For some, gaming plugs the gap left by the loss of masculinity
Joe Rogan is in trouble with the gaming community. In last week’s episode of The Joe Rogan Experience, one of the most popular podcasts in the world, Rogan drew a comparison between taking up jiu-jitsu as a hobby and taking up gaming. Speaking as an accomplished martial artist and MMA commentator, he suggested that while jiu-jitsu might offer a person physical fitness, excitement, confidence, and new career opportunities, gaming offers nothing but a dead-end:
It’s no secret that self-described ‘gamers’ are disproportionately young and male. And looking down the list of last year’s most popular games, it’s striking to see how many provide a vivid simulation of hyper-masculinity, allowing the player to pretend to be a soldier, gunslinger, warrior, gangster, or heavily armed survivor in a post-apocalyptic hellscape. All fantasy scenarios that provide violence, peril, and (apparently) immense satisfaction for the young male brain.
Which makes perfect sense from an evolutionary perspective. These kinds of games offer what the evolutionary psychologist Diana Fleischman has called ‘fake fitness’, that is ‘subjective cues of success without real-world ramifications.’ Players immersed in the game feel as though they are living in a world closer to the one in which our early ancestors evolved, a world in which young men who displayed strength, courage, and ingenuity in the face of hardship and danger were more likely to survive, reproduce, and pass on their genes.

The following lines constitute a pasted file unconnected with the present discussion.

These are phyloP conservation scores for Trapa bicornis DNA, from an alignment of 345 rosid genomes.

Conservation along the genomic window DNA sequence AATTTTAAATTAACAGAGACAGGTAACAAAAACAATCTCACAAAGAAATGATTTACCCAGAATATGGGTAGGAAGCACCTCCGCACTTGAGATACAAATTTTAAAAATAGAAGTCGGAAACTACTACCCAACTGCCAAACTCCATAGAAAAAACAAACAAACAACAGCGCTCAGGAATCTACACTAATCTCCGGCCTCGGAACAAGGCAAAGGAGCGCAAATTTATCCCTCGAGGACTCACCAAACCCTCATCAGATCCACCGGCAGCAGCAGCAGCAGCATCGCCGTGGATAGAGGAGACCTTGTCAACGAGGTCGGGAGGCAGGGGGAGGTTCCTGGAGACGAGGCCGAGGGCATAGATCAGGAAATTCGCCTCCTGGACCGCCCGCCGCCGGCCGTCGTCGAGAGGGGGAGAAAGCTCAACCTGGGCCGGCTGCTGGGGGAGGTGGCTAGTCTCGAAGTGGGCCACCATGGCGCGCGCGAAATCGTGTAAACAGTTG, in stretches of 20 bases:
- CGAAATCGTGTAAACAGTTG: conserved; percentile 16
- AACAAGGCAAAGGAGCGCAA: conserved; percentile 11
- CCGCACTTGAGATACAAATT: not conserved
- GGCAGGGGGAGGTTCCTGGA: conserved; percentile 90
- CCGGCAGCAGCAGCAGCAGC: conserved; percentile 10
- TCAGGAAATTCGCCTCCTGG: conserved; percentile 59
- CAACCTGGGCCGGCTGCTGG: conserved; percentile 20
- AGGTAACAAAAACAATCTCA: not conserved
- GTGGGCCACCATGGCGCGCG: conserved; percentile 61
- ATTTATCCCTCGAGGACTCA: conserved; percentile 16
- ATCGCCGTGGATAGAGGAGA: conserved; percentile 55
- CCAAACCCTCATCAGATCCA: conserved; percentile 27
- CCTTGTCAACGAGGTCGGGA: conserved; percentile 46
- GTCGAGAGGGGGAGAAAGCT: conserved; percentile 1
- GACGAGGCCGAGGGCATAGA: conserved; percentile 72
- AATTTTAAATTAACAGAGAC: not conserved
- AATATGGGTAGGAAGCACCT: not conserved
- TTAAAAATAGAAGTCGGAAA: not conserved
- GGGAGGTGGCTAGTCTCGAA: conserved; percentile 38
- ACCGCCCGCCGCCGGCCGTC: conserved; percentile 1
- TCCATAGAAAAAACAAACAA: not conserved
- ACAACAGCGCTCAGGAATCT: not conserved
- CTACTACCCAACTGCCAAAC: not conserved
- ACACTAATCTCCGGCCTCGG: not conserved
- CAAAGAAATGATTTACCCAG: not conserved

But the vast majority of Westerners don’t live in that kind of world anymore. We live in societies that are far safer, richer, and more comfortable than those of the past. Modern men are no longer routinely called upon to hunt for food or wage war against invading enemies, not when we have access to supermarkets and the benefit of a small, professional army. Although violence between young men still blights many communities, in historical terms the rates are very low indeed, so much so that junk food, alcohol, smoking, drugs, and ‘deaths of despair’ now pose a far more lethal threat.
For some young men, gaming plugs a psychological gap left by the loss of a certain kind of masculinity, a loss sometimes blamed on feminists, who are accused of creating a feminised society that leaves no space for men. But in fact, the so-called ‘crisis in masculinity’ is a consequence, not of feminist campaigning, but of societal affluence — a miracle of the modern world, but one that has inadvertently produced a lot of frustrated and aimless young men, now directing their pent up energy towards a hobby that offers fake fitness but which, unfortunately, given the addictive nature of ‘limbic capitalism’, is more likely than other hobbies to become all-consuming, damaging the gamer’s health and repelling potential sexual partners.
Feminists often make the mistake of dismissing this problem, suggesting that we should simply reject masculinity in all its forms, both positive and negative, and offer nothing in its place. But in his comments last week, Rogan offered up one solution, and a far more realistic one, in the form of martial arts — a fake (that is, ritualised) form of violence, but not a fake form of fitness, since the discipline, progress, and sense of purpose offered by this kind of physical challenge is absolutely real.